Can existential subjectivity still constitute itself once the individual and the socius are symbiotically dissolved in the self-emptying commodity-signs of which contemporary American culture consists? This is the question posed by Thomas Pynchon's second novel, The Crying of Lot 49 (1966). Protagonist Oedipa Maas, as her name implies, is on the Lacanian Oedipal cusp between the Imaginary and Symbolic Orders. Upon leaving Kinneret-Among-the-Pines, California–where she has lived a one-dimensional life of Tupperware and fondue parties with her husband, Wendell "Mucho" Maas–she leaves behind the flat but stable referents that have defined her existence, and now she must find her way in a new and frightening semiotic domain. In San Narciso, where she goes to execute the will of her former lover, corporate entrepreneur Pierce Inverarity, and later in San Francisco, where she spends the night wandering alone, her experiences echo Kerouac's On the Road, with a twist: the America she discovers has become a proliferation of self-emptying commodity-signs circulating in an endless profusion that anticipates Jean Baudrillard's notion of simulacra and Umberto Eco's concept of the hyperreal. These signs–which sell themselves as fetishized abstractions, as non-threatening substitutes for, and thus protection against, existential experience–are cultural productions, and the novel is organized around Oedipa's desperate attempt to decipher them, not only so she can know the culture in which she lives, but so she can reconstitute her own selfhood. For in Lot 49, the collective escape from existential subjectivity is a cultural fait accompli, and, in the person of Oedipa Maas, the possibility of its reconstruction is put on trial.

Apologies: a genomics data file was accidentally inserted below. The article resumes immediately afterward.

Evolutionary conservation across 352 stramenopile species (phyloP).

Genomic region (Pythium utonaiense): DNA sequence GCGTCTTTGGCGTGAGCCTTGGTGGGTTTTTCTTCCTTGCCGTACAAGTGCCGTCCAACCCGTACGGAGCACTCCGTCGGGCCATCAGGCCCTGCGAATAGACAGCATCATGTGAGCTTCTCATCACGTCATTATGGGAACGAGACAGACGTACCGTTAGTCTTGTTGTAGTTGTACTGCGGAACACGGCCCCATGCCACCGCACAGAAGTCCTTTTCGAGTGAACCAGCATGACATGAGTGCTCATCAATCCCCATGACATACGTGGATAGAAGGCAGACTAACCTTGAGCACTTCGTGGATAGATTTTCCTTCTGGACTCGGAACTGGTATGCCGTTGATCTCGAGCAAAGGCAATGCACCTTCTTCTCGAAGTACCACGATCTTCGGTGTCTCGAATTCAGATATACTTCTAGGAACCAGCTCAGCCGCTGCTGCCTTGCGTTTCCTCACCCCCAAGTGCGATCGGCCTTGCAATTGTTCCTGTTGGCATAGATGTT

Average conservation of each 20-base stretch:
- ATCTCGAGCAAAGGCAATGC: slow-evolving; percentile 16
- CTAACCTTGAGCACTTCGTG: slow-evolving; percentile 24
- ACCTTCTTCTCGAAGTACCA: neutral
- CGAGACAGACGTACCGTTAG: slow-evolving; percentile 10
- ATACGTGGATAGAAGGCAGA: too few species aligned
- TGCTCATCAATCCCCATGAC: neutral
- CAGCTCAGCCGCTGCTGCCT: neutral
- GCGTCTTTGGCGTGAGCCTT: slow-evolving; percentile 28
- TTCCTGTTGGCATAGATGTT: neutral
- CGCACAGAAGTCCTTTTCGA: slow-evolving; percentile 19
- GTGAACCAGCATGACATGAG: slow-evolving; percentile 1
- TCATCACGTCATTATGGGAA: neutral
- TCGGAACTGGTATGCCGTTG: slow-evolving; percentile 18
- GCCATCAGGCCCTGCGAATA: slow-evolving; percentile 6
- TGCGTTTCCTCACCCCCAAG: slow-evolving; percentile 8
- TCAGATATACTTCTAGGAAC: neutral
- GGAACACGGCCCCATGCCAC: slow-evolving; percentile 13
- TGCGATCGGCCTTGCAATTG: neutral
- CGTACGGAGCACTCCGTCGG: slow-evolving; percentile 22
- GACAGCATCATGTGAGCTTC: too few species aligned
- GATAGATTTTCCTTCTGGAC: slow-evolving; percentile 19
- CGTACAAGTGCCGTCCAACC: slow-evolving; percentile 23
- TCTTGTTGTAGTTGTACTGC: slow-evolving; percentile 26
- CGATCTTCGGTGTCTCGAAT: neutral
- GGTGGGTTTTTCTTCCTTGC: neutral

How to Cite:
Tyson, L., 1991. Existential Subjectivity on Trial: The Crying of Lot 49 and the Politics of Despair. Pynchon Notes, (28-29), pp.5–25. DOI: http://doi.org/10.16995/pn.254